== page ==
Finca Mystica – One of our favorite spots to stay. Caters to a clientele of people looking for quality and value, often longer-term travelers, couples, and families (This is best suited for our kind of travel). We loved it here from the friendly staff and owners, quaint, comfortable, and traditionally made cabins and yoga pavilion. The restaurant serves delicious well-priced meals. We met some of the most interesting, like-minded people staying there. Latest room rates here
La Omaja – Offers a step above guesthouse/cabin in Merida. A good choice for business/short term vacation traveler looking for A/C, western style cabins, amenities, pool and comfortable with paying a little more. High on a hill offers great views of Costa Rica across the lake. Latest room rates here.
4) Other key planning tips:
A) Water – Drink the water on the Island! The island is blessed with a natural spring, so it’s the only place in the country where the water is safe to drink. We drank it most of the time we were there. However, it’s best to ask if the water is direct from the spring (drinkable) or a reserve tank (not drinkable)
B) ATM’s – There are very few ATMs on the island. There are now two in Santa Domingo one in front of Xalli’s hotel otherwise, it’s a long trip (and expensive cab) to Altagracia or Moyogalpa to the ATM. ATM’s are not always reliable, so plan to bring extra cash onto the island. Few businesses take credit card, it is usually only cash. Note: we had problems with the ATM at Xalli’s, our account showed we got cash out, but the cash machine said it was out of service. Use this machine at your own risk.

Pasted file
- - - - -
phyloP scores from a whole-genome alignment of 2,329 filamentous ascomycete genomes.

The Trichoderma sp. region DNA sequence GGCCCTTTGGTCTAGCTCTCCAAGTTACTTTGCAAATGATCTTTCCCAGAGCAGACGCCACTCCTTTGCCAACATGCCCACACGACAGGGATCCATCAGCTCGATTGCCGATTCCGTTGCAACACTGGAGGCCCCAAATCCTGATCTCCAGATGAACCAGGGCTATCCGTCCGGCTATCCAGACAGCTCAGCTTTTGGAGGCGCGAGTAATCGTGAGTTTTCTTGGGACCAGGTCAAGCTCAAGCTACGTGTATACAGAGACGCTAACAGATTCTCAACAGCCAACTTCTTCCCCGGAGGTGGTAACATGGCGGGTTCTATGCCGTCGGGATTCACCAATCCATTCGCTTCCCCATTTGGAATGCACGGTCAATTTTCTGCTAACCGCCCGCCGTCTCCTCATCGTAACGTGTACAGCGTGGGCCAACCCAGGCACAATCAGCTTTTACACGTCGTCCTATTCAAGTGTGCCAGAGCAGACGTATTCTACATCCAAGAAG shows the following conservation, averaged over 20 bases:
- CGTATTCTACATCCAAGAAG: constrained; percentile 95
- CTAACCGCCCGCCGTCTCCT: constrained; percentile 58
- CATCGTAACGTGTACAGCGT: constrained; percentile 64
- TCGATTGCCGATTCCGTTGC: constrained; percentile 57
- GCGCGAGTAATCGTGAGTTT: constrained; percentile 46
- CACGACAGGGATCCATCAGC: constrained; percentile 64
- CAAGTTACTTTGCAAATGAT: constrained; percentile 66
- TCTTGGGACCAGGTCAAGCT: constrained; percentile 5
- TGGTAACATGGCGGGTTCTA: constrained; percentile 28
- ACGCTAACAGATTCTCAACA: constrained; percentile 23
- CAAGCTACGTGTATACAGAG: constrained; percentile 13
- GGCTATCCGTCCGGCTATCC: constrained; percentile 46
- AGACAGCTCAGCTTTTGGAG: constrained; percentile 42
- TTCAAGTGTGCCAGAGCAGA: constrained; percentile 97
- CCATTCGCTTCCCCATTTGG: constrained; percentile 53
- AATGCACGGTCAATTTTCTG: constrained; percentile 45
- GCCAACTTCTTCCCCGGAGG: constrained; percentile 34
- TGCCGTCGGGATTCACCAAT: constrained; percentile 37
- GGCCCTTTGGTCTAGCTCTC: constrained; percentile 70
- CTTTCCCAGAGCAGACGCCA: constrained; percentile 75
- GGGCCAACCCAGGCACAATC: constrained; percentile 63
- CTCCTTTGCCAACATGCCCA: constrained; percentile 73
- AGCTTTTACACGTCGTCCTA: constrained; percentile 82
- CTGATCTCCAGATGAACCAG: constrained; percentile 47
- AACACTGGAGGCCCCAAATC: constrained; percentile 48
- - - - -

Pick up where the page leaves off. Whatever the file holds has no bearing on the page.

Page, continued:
Not only is the island growing and evolving with tourism, but the controversial new canal connecting the Pacific to the Atlantic and cutting across Lake Nicaragua two years later is still barely underway. This is a massive multi-year venture at a massive scale and planned to be longer and deeper than the Panama Canal. It’s unclear what the future will hold with this project, as setbacks, financing, and environmental concerns have delayed it.
To fully appreciate a meaningful travel experience we recommend you try local, public transportation. It’s the best way to see and connect with the people that live on the island. In return, you witness how friendly Nicaraguans are, and how willing they are to help visitors. As a bonus, you get the opportunity to pat yourself on the back for navigating yourself effectively to your destination!
WAIT!! What do you want to do when you get to Ometepe? Here is our list to help you decide.
For more information about Ometepe or if you have information to contribute from your visit we would love to include it in this post. Let us know here.
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Dorene is a marketing consultant and freelance writer. She quit her 20-year career in marketing to redesign her career and lifestyle on her own terms by living location independent. Now with her husband Troy, she helps people who want to redefine their midlife and make conscious changes at TravelLifeX. She also trains & coaches travel and hospitality clients to improve their marketing at TravelLifeMedia.com